English L + L A2 - Wuthering Heights (Structure, Form and Language)

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Structure

Dual Narration

- It is a story within a story within a story

- Lockwood is unreliable as he mistakes social relationships and misreads Heathcliff

- Nelly's narrative is better than Lockwoods and this contrasts to Victorian literature

- Both Nelly and Lockwood can be seen as narrators and actors (active in action)

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Form

Genre

- There is an uncertainty of what genre the book is (fantasy or horror)

- It causes us readers to rethink about our wisdom, to reconsider the prejudices which we take for granted and to take delight in contradiction and paradox

- The novel combines lots of different genres

- Can be seen as a gothic novel with the fantastic and supernatural

- Looks at the relationships between culture and nature

- Can be seen as a romantic novel due to the fact that it mentions about dreams and the unconscious

- Religion and love

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Form Continued...

The Gothic

- By 19th Century the Gothic was a popular form e.g. Mary Shelley's Frankenstein

- Gothic literature combines atmospheric power and romance

- Gothic narratives are complicated and detailed and based on feeling and emotion

- Wuthering Heights is described by Lockwood as decorated with 'a quantity of grotesque carving lavished over the front, and especially about the principal door ... a wilderness of crumbling griffins' page 4

- House acts like a prison for Cathy and Nelly

- Lockwood describes the room at WH as 'swarming with ghosts and goblins!' page 27

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Form Continued...

The Narrators

- Presence of the narrator is comforting because the narrator is a survivor

- Bronte chosses to have two narrators, one of which is female and the other male

- Nelly outclasses Lockwood as a narrator

- Able to see information which is never made explicit by reading between the lines

- Because we can see the accounts provided by the narrators as biased, we can see what the narrators cannot tell us e.g. page 13 'It is strange ... how custom can mould our tastes and ideas; many could not imagine the existence of happiness in a life of such complete exile from the world as you spend, Mr Heathcliff; yet, I'll venture to say, that, surrounded by your family, and with your amiable lady as the presiding genius over your home and heart-' -> Lockwood cannot tell us about the complex relationship between Heathcliff and Cathy but he still alerts us to it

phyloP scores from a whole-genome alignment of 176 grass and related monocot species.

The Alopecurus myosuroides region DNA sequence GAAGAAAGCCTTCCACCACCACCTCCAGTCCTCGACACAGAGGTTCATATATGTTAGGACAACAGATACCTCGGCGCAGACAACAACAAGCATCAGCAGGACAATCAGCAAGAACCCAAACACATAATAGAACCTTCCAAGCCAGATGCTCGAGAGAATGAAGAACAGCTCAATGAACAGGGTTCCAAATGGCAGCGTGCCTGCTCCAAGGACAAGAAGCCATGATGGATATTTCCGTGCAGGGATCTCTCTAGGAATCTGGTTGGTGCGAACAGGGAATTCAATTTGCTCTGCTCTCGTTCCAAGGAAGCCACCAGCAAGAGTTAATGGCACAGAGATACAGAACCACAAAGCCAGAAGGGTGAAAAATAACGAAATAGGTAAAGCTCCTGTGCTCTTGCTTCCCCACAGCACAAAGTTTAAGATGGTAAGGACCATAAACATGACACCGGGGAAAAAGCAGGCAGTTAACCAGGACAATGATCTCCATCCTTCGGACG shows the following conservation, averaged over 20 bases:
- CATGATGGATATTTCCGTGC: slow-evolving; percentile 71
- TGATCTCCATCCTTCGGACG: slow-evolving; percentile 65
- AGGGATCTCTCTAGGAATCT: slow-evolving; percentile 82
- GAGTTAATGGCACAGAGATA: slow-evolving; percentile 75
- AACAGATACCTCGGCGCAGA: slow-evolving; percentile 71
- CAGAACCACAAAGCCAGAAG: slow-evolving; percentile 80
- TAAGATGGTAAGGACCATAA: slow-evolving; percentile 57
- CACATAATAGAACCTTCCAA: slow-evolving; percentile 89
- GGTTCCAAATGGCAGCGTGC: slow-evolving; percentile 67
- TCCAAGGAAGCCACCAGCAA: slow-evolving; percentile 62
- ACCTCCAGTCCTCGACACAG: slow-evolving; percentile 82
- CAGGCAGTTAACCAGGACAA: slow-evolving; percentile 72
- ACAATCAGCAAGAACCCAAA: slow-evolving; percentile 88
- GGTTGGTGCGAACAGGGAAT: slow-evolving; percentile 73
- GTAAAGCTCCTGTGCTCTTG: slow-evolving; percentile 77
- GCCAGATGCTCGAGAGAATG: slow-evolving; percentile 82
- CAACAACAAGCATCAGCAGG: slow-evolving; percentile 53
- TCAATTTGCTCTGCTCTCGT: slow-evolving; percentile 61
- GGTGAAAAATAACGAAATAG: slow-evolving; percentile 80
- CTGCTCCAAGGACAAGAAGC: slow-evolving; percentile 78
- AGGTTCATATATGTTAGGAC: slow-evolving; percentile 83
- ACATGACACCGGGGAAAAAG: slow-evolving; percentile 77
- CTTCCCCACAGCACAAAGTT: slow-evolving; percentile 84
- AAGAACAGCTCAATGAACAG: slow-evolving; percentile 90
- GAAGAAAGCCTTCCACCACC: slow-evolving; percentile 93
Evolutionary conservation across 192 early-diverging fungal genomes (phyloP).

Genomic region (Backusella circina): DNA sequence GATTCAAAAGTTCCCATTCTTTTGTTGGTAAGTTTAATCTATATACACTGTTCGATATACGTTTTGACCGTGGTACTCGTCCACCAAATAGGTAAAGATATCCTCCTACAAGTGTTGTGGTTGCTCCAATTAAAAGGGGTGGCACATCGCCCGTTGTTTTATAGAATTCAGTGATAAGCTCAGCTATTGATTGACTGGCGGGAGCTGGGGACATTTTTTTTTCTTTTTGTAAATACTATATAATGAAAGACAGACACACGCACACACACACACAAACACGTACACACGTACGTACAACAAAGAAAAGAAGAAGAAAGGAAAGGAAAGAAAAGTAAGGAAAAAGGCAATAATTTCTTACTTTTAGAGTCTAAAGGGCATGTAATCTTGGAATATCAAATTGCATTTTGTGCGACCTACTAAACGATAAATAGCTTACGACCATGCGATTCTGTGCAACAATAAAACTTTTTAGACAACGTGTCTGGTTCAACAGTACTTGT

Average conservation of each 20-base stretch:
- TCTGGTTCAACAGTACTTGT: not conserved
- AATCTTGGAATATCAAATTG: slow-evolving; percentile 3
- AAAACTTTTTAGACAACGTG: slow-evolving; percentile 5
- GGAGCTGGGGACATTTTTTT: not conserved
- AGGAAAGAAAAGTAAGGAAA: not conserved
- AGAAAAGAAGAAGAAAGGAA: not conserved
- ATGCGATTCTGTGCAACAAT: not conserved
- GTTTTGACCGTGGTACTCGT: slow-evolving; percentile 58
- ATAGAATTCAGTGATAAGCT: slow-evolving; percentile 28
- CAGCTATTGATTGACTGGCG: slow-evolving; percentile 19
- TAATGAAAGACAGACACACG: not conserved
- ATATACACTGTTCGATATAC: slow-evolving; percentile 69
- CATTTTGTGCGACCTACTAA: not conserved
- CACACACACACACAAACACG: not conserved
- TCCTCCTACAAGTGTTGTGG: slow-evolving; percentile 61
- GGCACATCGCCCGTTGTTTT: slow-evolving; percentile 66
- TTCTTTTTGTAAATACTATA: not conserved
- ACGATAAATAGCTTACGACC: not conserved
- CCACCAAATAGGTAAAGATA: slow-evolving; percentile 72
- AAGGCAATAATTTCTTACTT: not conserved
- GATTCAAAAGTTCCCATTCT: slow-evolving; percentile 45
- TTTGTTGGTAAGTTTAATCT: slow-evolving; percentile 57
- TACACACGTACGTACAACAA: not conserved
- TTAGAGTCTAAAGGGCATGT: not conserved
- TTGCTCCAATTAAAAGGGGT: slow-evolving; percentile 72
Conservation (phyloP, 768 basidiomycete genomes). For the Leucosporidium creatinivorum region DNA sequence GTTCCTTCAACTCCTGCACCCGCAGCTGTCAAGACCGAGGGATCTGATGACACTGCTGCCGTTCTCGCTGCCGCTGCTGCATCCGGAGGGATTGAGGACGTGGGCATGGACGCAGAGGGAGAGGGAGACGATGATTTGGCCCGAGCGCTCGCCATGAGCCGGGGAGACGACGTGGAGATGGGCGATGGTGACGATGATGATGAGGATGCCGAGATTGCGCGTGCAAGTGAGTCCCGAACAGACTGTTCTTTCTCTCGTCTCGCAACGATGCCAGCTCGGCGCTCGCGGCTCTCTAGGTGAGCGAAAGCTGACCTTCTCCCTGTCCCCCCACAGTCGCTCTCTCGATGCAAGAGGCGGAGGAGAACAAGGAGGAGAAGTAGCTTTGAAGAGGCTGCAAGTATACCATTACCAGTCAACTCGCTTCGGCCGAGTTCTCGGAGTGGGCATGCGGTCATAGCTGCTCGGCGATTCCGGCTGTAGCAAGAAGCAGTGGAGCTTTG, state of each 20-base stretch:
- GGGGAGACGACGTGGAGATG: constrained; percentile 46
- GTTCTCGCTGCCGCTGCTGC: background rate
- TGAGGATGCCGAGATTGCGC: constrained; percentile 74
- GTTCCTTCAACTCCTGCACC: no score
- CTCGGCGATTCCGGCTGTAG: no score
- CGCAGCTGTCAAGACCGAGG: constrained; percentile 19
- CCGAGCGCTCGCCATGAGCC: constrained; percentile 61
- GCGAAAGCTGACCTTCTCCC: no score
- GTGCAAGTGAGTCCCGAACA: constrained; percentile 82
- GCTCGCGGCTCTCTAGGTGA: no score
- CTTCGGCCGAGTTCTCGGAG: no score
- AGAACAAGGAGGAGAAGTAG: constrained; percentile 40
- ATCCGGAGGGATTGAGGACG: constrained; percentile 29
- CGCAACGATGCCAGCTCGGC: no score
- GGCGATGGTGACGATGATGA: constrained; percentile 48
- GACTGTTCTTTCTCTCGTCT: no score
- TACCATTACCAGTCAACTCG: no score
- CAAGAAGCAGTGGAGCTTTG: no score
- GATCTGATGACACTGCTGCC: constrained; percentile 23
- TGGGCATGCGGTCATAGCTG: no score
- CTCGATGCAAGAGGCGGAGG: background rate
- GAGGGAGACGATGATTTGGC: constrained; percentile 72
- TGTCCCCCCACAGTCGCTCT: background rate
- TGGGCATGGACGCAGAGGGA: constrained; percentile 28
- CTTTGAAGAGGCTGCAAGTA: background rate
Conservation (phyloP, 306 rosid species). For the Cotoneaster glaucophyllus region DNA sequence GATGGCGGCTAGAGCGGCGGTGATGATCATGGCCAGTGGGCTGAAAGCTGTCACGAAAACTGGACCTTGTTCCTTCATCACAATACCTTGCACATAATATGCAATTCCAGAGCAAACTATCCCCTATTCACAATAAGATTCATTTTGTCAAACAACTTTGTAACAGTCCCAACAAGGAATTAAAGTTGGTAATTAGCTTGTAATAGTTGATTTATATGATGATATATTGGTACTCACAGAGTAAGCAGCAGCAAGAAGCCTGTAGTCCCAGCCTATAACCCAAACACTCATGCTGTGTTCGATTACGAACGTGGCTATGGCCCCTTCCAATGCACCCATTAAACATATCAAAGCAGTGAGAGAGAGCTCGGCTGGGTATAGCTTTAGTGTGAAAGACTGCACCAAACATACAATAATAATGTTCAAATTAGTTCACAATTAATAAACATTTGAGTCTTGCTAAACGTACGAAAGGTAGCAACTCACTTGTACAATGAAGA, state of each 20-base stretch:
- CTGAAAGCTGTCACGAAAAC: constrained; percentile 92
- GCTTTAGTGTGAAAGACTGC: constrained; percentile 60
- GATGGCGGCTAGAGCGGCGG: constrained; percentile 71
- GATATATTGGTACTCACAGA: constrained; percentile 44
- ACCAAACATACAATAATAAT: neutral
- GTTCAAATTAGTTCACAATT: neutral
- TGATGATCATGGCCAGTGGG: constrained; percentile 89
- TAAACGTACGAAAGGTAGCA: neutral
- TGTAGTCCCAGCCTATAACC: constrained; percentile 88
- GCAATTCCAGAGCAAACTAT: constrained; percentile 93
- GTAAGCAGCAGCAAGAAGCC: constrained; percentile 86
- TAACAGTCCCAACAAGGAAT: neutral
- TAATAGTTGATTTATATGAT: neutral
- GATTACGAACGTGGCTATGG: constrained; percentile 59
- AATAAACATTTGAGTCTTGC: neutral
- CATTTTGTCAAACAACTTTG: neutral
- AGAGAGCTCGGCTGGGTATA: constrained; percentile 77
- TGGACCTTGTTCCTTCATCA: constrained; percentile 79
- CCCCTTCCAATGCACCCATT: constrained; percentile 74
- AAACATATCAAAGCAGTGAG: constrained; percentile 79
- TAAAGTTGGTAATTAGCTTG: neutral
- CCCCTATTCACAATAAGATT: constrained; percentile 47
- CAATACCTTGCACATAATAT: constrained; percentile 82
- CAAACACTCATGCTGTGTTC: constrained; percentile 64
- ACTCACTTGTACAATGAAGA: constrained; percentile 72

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Language

Dialect

- Joseph's dialect shows his unwillingness to change and this therefore makes him literally difficult to read

- Nelly's ability to understand Joseph's dialect but speak in standard English shows she understands different discourses

Poetic Language

- Page 248 'One time, however, we were near quarrelling ... ... I wanted all to sparkle, and dance in a glorious jubilee'

Imagery and Symbolism

- Uses metaphors for human frailties or moral deficiencies e.g. Linton is described as a 'chicken' page 207 and Heathcliff as a 'mad dog' page 162

- Lockwood mistakens a heap of dead rabbits as a chairful of cats shows him as both unobservant and incapable of reading animal imagery

- Description of the male characters being beasts can be perceived as highlighting that Cahterine is a reluctant bride

- Novel is packed with lots of animals -> 'Hareton's whiskers enroached bearishly over his cheeks'

- Heathcliff is described as supernatural and an animal -> 'demon' and 'mad dog'

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Language Continued...

- Dreams are very important in WH and they are related to magic, visions and ghostly apparitions

- Both Lockwood and Heathcliff believe that Lockwood's dream wasn't a dream

- When Catherine is dying Nelly describes Heathcliff as a 'creature [not] of my own species' page 162 and when near to the end of the novel she questions 'Is he a ghoul, or a vampire?' page 330

- 'Vision' that Nelly has by the signpost of Hindley as a child 'turning into' Hareton who then 'turns into' Heathcliff

- Landscape acts as a metaphor for human behaviour or characteristics

- Catherine experiences whole 'seasons of gloom' and 'her humour was a mere vane for constantly varying caprices' page 160

- Landscape is first seen through Lockwood as a difficult place to find your way around just like the first characters he meets -> At the end when the conflicts have ended, 'benign sky' and 'quiet earth' page 337

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